Thinking about this, if we are really denying method returns now like that, why don't I see a ton more of them?
(In reply to comment #14)
> Thinking about this, if we are really denying method returns now like that, why
> don't I see a ton more of them?
Likely answer here: That message is actually an unrequested reply. For requested replies, this logic kicks in: if (requested_reply && !rule->allow && !rule->d.send.requested_reply) continue;
Created attachment 21257 [details] [review]
workaround for deny send_interface
Proposed partial workaround for spurious denials with deny send_interface
(In reply to comment #16)
> Created an attachment (id=21257) [details]
> workaround for deny send_interface
> Proposed partial workaround for spurious denials with deny send_interface
I can confirm this patch reduces the unrequested reply denial to 1 instead of N (where N is the number of <deny send_interface=""/> one has).
It's an open question whether this patch matters - we're denying unrequested replies by default anyways. I'm dropping this one from proposal for the first 1.2.4.Xpermissive stream, but I'd like discussion of whether it makes sense to put in later.
Debian bugs related to this:
Have you arrived at a conclusion about how to address this?
Basically, messages sent with no interface on the system bus have been broken for a while, and we just have to remove these rules from config files one at a time.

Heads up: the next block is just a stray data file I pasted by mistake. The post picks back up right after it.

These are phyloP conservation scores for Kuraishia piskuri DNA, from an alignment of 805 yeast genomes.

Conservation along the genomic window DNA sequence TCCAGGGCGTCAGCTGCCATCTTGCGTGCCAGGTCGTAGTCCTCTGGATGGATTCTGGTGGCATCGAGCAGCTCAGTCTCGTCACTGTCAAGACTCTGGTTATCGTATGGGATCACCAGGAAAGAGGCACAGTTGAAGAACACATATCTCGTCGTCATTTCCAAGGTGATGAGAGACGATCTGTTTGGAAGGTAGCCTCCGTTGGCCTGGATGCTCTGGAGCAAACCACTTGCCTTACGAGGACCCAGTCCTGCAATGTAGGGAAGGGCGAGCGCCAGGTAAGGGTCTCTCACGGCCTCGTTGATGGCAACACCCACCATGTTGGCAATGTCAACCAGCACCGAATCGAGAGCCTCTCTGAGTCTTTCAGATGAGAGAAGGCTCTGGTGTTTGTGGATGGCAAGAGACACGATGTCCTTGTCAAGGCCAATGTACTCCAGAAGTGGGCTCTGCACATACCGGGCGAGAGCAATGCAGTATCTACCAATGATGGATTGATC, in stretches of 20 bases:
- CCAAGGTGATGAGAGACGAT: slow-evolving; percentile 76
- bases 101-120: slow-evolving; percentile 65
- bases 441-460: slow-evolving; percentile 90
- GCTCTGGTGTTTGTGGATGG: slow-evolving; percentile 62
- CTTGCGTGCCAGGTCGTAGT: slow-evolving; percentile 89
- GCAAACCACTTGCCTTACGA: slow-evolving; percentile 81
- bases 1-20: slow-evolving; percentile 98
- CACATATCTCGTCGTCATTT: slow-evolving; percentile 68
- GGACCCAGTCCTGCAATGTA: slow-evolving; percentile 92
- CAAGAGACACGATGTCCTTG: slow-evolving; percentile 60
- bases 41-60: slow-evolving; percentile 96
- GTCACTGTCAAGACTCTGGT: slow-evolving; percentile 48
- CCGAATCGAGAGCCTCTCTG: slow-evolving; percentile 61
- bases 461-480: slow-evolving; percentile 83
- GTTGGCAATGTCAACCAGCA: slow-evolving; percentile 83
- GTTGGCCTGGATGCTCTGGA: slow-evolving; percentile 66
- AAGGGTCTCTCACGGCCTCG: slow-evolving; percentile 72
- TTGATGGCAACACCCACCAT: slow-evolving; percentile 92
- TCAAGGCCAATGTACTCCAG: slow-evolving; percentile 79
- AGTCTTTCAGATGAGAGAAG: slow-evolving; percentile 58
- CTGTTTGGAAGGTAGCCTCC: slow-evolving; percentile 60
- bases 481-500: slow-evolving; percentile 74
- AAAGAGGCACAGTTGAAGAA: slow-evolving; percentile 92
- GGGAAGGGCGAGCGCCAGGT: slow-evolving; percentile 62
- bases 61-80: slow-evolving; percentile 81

This issue isn't as severe as one might think at first - because they haven't been working for a long time, no one can be relying on them. Generally the best thing is for code to explicitly specify the interface anyways.
I just wonder whether we need to fix that in older distributions. Hopefully it's safe to ignore those log messages there :-)
It should be - but what denials are you getting?
The same as you got in commment #13 from nm-dispatcher.action
Comment #13 is mainly a dbus-glib bug for trying to send a reply even when none was requested (https://bugs.freedesktop.org/show_bug.cgi?id=19441), fixed in git master. You can see the analysis for that one here: http://bugzilla.gnome.org/show_bug.cgi?id=565008
I'm not actually sure offhand if this bug applies to it too; hm, it's kind of strange, I see some old denials in my logs with 20+ matched rules (implying that these <deny send_interface> rules are active), and also many that only have one. I'll investigate.